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Abstract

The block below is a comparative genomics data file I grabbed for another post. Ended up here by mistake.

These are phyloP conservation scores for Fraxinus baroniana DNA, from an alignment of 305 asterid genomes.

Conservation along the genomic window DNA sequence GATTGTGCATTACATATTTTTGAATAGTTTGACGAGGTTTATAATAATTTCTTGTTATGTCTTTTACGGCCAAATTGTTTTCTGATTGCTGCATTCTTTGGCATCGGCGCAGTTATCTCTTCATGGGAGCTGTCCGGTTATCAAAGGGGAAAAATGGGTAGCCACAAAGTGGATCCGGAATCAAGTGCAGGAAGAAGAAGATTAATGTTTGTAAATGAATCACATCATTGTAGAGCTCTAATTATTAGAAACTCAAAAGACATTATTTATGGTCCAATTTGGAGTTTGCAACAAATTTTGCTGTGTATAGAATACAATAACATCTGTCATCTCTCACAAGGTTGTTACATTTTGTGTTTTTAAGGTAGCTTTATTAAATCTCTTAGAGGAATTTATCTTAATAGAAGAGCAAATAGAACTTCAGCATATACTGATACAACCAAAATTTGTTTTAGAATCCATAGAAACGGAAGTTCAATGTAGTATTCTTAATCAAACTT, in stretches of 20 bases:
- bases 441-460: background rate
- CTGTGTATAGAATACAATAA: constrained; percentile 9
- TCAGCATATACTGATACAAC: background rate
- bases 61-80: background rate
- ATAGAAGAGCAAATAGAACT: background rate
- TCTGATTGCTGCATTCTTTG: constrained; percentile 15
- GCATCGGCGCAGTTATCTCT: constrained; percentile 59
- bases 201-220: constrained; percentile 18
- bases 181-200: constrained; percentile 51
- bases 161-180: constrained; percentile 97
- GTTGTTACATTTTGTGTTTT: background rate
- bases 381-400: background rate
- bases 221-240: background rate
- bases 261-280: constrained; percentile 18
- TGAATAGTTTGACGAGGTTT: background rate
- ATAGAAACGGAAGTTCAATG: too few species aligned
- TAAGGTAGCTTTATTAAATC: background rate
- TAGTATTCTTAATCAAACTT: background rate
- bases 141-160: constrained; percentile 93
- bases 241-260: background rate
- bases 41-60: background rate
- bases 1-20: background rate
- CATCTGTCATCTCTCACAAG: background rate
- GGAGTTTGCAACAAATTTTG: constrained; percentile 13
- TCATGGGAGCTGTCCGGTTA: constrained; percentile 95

Hepatic ischemia and reperfusion (IR) injury is a major clinical problem that leads to frequent extrahepatic complications including intestinal dysfunction and acute kidney injury (AKI). In this study we aimed to determine the mechanisms of hepatic IR-induced extrahepatic organ dysfunction. Mice subjected to 60 minutes of hepatic IR not only developed severe hepatic injury but also developed significant AKI and small intestinal injury. Hepatic IR induced small intestinal Paneth cell degranulation and increased interleukin-17A (IL-17A) levels in portal vein plasma and small intestine. We also detected increased levels of IL-17A messenger RNA (mRNA) and protein in Paneth cells after hepatic IR with laser capture dissection. IL-17A-neutralizing antibody treatment or genetic deletion of either IL-17A or IL-17A receptors significantly protected against hepatic IR-induced acute liver, kidney, and intestinal injury. Leukocyte IL-17A does not contribute to organ injury, as infusion of wildtype splenocytes failed to exacerbate liver and kidney injury in IL-17A-deficient mice after hepatic IR. Depletion of Paneth cell numbers by pharmacological (with dithizone) or genetic intervention (SOX9 flox/flox Villin cre+/− mice) significantly attenuated intestinal, hepatic, and renal injury following liver IR. Finally, depletion of Paneth cell numbers significantly decreased small intestinal IL-17A release and plasma IL-17A levels after liver IR. Conclusion: Taken together, the results show that Paneth cell-derived IL-17A plays a critical role in hepatic IR injury and extrahepatic organ dysfunction. Modulation of Paneth cell dysregulation may have therapeutic implications by reducing systemic complications arising from hepatic IR. (HEPATOLOGY 2011;)